Reeling from the death of K-pop stars Sulli (photo) and Goo Hara, the Korea Singers Association has urged South Korea search engine Naver to disable the comment section of entertainment articles. — Picture via Instagram/jelly_jilli
Reeling from the death of K-pop stars Sulli (photo) and Goo Hara, the Korea Singers Association has urged South Korea search engine Naver to disable the comment section of entertainment articles. — Picture via Instagram/jelly_jilli

KUALA LUMPUR, Dec 2 — The South Korea Singers Association has urged the country’s search engine Naver to disable the comment section of entertainment articles to protect its members.

In a report by pop culture website Soompi, the association said its members were angry that they had to bid farewell to former K-pop girl group Kara member Goo Hara even before they had yet to recover from losing former f(x) member Sulli.

Besides disabling the comment section, the association also called on the country’s National Assembly to have a legislation to clamp down on fake news and punish those who produce sensational and malicious articles that lead to vicious comments.

It called on the Ministry of Culture, Sports and Tourism to establish to enforce realistic measures to protect singers of popular music, “who are national assets”, warning that it should also track down those who harm the country’s music industry.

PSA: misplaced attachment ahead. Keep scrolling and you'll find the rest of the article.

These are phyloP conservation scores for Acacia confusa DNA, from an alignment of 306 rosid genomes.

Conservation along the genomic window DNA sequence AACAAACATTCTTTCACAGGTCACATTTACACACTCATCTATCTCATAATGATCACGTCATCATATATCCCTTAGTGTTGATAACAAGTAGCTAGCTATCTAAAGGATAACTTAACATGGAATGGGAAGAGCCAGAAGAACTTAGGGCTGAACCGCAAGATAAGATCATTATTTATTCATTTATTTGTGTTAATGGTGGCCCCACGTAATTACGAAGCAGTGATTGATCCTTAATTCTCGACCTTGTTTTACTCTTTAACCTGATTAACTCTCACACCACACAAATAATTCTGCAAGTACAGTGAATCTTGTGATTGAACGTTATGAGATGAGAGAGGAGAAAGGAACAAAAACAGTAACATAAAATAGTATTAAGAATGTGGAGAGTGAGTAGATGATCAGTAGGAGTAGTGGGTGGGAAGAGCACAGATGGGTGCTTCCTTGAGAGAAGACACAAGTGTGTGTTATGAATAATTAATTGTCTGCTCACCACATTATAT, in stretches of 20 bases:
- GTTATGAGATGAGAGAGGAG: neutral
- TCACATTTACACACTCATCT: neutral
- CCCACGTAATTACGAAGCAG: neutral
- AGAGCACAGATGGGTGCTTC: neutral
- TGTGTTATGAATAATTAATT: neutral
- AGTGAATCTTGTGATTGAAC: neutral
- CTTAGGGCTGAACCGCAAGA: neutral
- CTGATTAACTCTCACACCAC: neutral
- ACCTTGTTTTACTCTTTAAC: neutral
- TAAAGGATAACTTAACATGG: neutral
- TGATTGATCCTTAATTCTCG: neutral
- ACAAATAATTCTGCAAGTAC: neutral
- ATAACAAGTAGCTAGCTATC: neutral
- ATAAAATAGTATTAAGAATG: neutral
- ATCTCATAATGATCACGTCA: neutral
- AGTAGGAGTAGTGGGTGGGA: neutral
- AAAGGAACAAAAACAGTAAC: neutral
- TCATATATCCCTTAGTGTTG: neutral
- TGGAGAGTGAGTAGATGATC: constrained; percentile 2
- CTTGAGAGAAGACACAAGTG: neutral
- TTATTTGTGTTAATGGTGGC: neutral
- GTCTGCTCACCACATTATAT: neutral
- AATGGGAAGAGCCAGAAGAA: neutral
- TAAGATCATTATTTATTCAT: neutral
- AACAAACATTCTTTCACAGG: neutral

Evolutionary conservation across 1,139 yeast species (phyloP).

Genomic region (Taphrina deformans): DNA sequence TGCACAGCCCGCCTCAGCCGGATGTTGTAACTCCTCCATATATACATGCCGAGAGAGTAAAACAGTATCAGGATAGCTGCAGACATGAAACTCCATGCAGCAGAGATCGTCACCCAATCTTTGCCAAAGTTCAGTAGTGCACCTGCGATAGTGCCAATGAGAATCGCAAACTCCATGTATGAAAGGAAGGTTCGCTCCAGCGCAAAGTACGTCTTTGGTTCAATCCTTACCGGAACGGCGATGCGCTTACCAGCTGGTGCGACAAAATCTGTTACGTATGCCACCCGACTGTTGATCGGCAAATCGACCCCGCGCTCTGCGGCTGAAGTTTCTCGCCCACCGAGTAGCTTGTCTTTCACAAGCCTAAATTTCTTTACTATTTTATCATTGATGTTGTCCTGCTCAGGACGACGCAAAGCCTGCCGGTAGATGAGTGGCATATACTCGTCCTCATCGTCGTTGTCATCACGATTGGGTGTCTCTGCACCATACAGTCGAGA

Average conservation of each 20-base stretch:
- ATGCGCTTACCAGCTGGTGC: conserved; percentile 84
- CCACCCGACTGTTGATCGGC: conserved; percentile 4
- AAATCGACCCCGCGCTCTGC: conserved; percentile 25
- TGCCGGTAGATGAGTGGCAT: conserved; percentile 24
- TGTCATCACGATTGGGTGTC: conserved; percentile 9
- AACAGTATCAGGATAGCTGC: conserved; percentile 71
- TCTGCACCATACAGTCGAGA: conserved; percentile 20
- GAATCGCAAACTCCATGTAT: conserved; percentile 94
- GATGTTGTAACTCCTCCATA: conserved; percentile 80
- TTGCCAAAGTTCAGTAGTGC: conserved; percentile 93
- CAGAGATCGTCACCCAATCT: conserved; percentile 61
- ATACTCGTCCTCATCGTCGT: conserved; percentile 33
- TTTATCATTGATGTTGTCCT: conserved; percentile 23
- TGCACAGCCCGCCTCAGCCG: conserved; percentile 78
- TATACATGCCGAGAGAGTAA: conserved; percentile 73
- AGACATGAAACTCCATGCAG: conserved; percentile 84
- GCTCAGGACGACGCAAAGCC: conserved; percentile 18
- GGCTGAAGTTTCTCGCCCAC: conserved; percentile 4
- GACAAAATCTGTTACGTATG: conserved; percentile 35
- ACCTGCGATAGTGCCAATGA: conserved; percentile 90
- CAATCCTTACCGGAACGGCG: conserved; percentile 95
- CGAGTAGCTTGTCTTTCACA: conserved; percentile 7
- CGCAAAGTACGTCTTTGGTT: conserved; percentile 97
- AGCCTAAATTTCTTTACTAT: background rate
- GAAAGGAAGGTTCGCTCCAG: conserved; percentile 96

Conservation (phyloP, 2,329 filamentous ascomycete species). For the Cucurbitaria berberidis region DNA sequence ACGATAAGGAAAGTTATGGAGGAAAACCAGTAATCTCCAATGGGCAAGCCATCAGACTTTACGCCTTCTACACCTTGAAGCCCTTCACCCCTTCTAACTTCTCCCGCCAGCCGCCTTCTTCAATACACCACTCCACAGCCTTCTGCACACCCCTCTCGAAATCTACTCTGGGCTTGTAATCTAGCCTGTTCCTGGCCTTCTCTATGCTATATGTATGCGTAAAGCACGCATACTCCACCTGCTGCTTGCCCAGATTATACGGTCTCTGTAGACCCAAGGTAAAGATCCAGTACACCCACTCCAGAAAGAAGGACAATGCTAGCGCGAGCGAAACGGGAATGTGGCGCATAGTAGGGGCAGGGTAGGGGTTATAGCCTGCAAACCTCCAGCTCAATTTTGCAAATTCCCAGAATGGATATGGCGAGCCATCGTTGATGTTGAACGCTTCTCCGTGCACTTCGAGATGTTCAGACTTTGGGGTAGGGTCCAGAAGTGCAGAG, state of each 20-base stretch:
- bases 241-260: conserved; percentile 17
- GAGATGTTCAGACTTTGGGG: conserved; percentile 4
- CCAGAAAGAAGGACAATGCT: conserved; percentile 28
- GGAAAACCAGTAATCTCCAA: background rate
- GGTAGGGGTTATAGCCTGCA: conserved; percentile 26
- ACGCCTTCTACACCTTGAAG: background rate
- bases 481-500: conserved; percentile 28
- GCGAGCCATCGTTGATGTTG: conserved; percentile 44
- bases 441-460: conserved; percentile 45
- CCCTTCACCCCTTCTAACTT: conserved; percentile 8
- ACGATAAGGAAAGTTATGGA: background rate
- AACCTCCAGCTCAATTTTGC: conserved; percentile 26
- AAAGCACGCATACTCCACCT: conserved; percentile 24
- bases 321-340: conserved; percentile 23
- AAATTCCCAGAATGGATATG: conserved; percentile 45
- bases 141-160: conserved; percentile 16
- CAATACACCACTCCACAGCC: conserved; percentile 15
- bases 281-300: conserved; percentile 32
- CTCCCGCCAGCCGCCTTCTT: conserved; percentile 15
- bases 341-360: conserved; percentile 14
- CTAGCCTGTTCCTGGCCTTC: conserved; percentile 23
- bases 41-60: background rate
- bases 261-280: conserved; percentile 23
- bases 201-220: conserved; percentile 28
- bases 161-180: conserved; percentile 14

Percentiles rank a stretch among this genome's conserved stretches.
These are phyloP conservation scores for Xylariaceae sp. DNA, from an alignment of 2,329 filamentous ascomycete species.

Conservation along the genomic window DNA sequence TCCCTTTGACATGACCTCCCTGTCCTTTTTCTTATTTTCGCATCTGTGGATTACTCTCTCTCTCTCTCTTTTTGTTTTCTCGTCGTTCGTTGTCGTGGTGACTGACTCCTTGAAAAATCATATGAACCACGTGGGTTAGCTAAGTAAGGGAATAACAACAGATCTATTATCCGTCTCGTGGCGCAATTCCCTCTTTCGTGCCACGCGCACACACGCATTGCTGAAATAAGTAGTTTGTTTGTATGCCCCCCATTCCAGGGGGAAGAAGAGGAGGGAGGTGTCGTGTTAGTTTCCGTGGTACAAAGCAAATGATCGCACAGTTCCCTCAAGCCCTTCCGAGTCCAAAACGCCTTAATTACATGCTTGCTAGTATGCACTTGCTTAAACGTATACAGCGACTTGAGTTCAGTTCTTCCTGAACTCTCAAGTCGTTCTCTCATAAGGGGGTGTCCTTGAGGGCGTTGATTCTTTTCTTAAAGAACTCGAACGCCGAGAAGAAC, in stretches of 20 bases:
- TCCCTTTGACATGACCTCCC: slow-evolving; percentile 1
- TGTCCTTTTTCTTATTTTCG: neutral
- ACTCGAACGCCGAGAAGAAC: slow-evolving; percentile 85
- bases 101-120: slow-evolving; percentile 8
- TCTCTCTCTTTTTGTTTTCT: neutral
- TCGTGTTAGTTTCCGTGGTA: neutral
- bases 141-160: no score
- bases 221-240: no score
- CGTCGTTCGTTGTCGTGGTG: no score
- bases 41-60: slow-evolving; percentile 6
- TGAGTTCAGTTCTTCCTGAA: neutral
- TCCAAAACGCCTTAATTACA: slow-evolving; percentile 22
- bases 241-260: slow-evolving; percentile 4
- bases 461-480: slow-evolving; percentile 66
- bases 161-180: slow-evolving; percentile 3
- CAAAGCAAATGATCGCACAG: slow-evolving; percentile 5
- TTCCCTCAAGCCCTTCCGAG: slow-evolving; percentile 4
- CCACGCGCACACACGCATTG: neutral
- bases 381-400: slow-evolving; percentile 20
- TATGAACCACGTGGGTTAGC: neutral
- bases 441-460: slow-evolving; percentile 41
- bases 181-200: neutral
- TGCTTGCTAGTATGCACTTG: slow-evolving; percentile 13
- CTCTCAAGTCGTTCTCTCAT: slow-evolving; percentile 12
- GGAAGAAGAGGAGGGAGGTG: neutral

The association which was founded in 1957 to protect the rights of its fraternity insisted that, “We will take action using all possible ways and measures until our requests are fulfilled.”

It was reported in October that web portal Daum and social network Kakao would temporarily disable the comments section for its entertainment news.

Many believe that defamatory and toxic comments online were reasons behind Sulli’s apparent suicide on Oct 14 and Goo’s death on Nov 24.

Last month, South Korean politicians were reported to be gearing up to table the new act — Sulli’s Law — during the National Assembly this month.

Korean pop culture site Allkpop had reported that the law, spearheaded by the New Alternative Party ― a recent offshoot of National Assembly representatives would focus on reducing malicious comments that are posted online.

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